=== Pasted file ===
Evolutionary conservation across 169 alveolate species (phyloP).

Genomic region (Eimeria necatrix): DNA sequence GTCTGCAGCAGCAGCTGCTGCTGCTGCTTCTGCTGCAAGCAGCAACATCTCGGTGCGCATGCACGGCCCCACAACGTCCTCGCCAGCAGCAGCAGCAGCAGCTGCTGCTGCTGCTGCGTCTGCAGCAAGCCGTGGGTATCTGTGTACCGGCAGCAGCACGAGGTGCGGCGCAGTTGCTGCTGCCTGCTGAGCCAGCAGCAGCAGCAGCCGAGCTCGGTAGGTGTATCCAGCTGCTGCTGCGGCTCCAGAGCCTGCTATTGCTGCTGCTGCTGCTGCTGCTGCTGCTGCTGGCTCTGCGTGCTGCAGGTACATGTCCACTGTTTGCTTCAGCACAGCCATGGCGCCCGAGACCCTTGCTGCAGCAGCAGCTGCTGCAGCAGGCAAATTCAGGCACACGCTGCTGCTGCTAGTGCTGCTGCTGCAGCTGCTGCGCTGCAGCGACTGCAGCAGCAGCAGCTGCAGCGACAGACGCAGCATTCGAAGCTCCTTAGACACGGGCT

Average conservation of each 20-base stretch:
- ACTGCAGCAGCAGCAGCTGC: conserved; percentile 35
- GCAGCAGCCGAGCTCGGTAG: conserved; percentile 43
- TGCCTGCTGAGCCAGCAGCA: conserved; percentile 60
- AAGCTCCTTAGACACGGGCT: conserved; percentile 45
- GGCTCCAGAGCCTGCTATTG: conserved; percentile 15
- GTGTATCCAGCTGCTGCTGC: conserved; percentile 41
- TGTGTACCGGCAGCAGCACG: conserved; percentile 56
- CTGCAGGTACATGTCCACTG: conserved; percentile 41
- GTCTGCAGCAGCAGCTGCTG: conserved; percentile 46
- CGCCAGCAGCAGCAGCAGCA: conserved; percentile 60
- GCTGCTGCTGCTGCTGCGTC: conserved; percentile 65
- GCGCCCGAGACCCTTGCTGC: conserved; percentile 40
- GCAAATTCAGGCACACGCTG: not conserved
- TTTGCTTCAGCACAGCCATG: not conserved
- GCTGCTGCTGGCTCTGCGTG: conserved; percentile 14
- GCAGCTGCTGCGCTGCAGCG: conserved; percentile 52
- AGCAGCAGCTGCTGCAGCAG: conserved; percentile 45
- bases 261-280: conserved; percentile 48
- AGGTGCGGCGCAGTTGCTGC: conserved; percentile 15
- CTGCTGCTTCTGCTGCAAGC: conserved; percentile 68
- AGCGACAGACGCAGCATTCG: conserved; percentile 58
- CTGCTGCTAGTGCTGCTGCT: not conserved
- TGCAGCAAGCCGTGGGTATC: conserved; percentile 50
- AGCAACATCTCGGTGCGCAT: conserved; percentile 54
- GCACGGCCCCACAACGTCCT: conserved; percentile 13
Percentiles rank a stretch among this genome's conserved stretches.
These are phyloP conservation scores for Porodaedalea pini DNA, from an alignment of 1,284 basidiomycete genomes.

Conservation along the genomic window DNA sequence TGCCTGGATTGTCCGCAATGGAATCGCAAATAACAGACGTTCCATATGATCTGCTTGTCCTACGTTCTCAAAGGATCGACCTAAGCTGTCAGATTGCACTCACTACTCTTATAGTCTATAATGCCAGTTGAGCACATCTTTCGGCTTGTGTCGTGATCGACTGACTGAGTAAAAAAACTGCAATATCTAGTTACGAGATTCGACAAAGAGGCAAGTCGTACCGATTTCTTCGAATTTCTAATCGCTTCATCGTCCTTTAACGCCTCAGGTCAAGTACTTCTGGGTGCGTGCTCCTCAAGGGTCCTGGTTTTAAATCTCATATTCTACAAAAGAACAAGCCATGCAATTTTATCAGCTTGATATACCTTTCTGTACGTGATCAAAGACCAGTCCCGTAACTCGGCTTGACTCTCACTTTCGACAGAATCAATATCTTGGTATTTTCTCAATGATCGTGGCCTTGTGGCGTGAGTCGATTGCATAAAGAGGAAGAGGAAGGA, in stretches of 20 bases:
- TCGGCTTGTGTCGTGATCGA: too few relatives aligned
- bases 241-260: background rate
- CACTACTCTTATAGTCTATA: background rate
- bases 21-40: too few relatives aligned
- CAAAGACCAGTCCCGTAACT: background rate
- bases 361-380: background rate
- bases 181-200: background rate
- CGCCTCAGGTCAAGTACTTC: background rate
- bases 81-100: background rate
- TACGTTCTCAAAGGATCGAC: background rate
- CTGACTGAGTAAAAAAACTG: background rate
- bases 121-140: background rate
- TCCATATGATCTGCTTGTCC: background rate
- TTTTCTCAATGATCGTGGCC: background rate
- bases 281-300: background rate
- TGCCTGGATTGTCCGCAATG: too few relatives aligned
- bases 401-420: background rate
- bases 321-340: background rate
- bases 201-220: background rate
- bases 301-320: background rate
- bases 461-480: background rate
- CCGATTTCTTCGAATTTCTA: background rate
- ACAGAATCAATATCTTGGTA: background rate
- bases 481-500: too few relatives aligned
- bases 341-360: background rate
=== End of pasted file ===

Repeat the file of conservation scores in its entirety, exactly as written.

Evolutionary conservation across 169 alveolate species (phyloP).

Genomic region (Eimeria necatrix): DNA sequence GTCTGCAGCAGCAGCTGCTGCTGCTGCTTCTGCTGCAAGCAGCAACATCTCGGTGCGCATGCACGGCCCCACAACGTCCTCGCCAGCAGCAGCAGCAGCAGCTGCTGCTGCTGCTGCGTCTGCAGCAAGCCGTGGGTATCTGTGTACCGGCAGCAGCACGAGGTGCGGCGCAGTTGCTGCTGCCTGCTGAGCCAGCAGCAGCAGCAGCCGAGCTCGGTAGGTGTATCCAGCTGCTGCTGCGGCTCCAGAGCCTGCTATTGCTGCTGCTGCTGCTGCTGCTGCTGCTGCTGGCTCTGCGTGCTGCAGGTACATGTCCACTGTTTGCTTCAGCACAGCCATGGCGCCCGAGACCCTTGCTGCAGCAGCAGCTGCTGCAGCAGGCAAATTCAGGCACACGCTGCTGCTGCTAGTGCTGCTGCTGCAGCTGCTGCGCTGCAGCGACTGCAGCAGCAGCAGCTGCAGCGACAGACGCAGCATTCGAAGCTCCTTAGACACGGGCT

Average conservation of each 20-base stretch:
- ACTGCAGCAGCAGCAGCTGC: conserved; percentile 35
- GCAGCAGCCGAGCTCGGTAG: conserved; percentile 43
- TGCCTGCTGAGCCAGCAGCA: conserved; percentile 60
- AAGCTCCTTAGACACGGGCT: conserved; percentile 45
- GGCTCCAGAGCCTGCTATTG: conserved; percentile 15
- GTGTATCCAGCTGCTGCTGC: conserved; percentile 41
- TGTGTACCGGCAGCAGCACG: conserved; percentile 56
- CTGCAGGTACATGTCCACTG: conserved; percentile 41
- GTCTGCAGCAGCAGCTGCTG: conserved; percentile 46
- CGCCAGCAGCAGCAGCAGCA: conserved; percentile 60
- GCTGCTGCTGCTGCTGCGTC: conserved; percentile 65
- GCGCCCGAGACCCTTGCTGC: conserved; percentile 40
- GCAAATTCAGGCACACGCTG: not conserved
- TTTGCTTCAGCACAGCCATG: not conserved
- GCTGCTGCTGGCTCTGCGTG: conserved; percentile 14
- GCAGCTGCTGCGCTGCAGCG: conserved; percentile 52
- AGCAGCAGCTGCTGCAGCAG: conserved; percentile 45
- bases 261-280: conserved; percentile 48
- AGGTGCGGCGCAGTTGCTGC: conserved; percentile 15
- CTGCTGCTTCTGCTGCAAGC: conserved; percentile 68
- AGCGACAGACGCAGCATTCG: conserved; percentile 58
- CTGCTGCTAGTGCTGCTGCT: not conserved
- TGCAGCAAGCCGTGGGTATC: conserved; percentile 50
- AGCAACATCTCGGTGCGCAT: conserved; percentile 54
- GCACGGCCCCACAACGTCCT: conserved; percentile 13
Percentiles rank a stretch among this genome's conserved stretches.
These are phyloP conservation scores for Porodaedalea pini DNA, from an alignment of 1,284 basidiomycete genomes.

Conservation along the genomic window DNA sequence TGCCTGGATTGTCCGCAATGGAATCGCAAATAACAGACGTTCCATATGATCTGCTTGTCCTACGTTCTCAAAGGATCGACCTAAGCTGTCAGATTGCACTCACTACTCTTATAGTCTATAATGCCAGTTGAGCACATCTTTCGGCTTGTGTCGTGATCGACTGACTGAGTAAAAAAACTGCAATATCTAGTTACGAGATTCGACAAAGAGGCAAGTCGTACCGATTTCTTCGAATTTCTAATCGCTTCATCGTCCTTTAACGCCTCAGGTCAAGTACTTCTGGGTGCGTGCTCCTCAAGGGTCCTGGTTTTAAATCTCATATTCTACAAAAGAACAAGCCATGCAATTTTATCAGCTTGATATACCTTTCTGTACGTGATCAAAGACCAGTCCCGTAACTCGGCTTGACTCTCACTTTCGACAGAATCAATATCTTGGTATTTTCTCAATGATCGTGGCCTTGTGGCGTGAGTCGATTGCATAAAGAGGAAGAGGAAGGA, in stretches of 20 bases:
- TCGGCTTGTGTCGTGATCGA: too few relatives aligned
- bases 241-260: background rate
- CACTACTCTTATAGTCTATA: background rate
- bases 21-40: too few relatives aligned
- CAAAGACCAGTCCCGTAACT: background rate
- bases 361-380: background rate
- bases 181-200: background rate
- CGCCTCAGGTCAAGTACTTC: background rate
- bases 81-100: background rate
- TACGTTCTCAAAGGATCGAC: background rate
- CTGACTGAGTAAAAAAACTG: background rate
- bases 121-140: background rate
- TCCATATGATCTGCTTGTCC: background rate
- TTTTCTCAATGATCGTGGCC: background rate
- bases 281-300: background rate
- TGCCTGGATTGTCCGCAATG: too few relatives aligned
- bases 401-420: background rate
- bases 321-340: background rate
- bases 201-220: background rate
- bases 301-320: background rate
- bases 461-480: background rate
- CCGATTTCTTCGAATTTCTA: background rate
- ACAGAATCAATATCTTGGTA: background rate
- bases 481-500: too few relatives aligned
- bases 341-360: background rate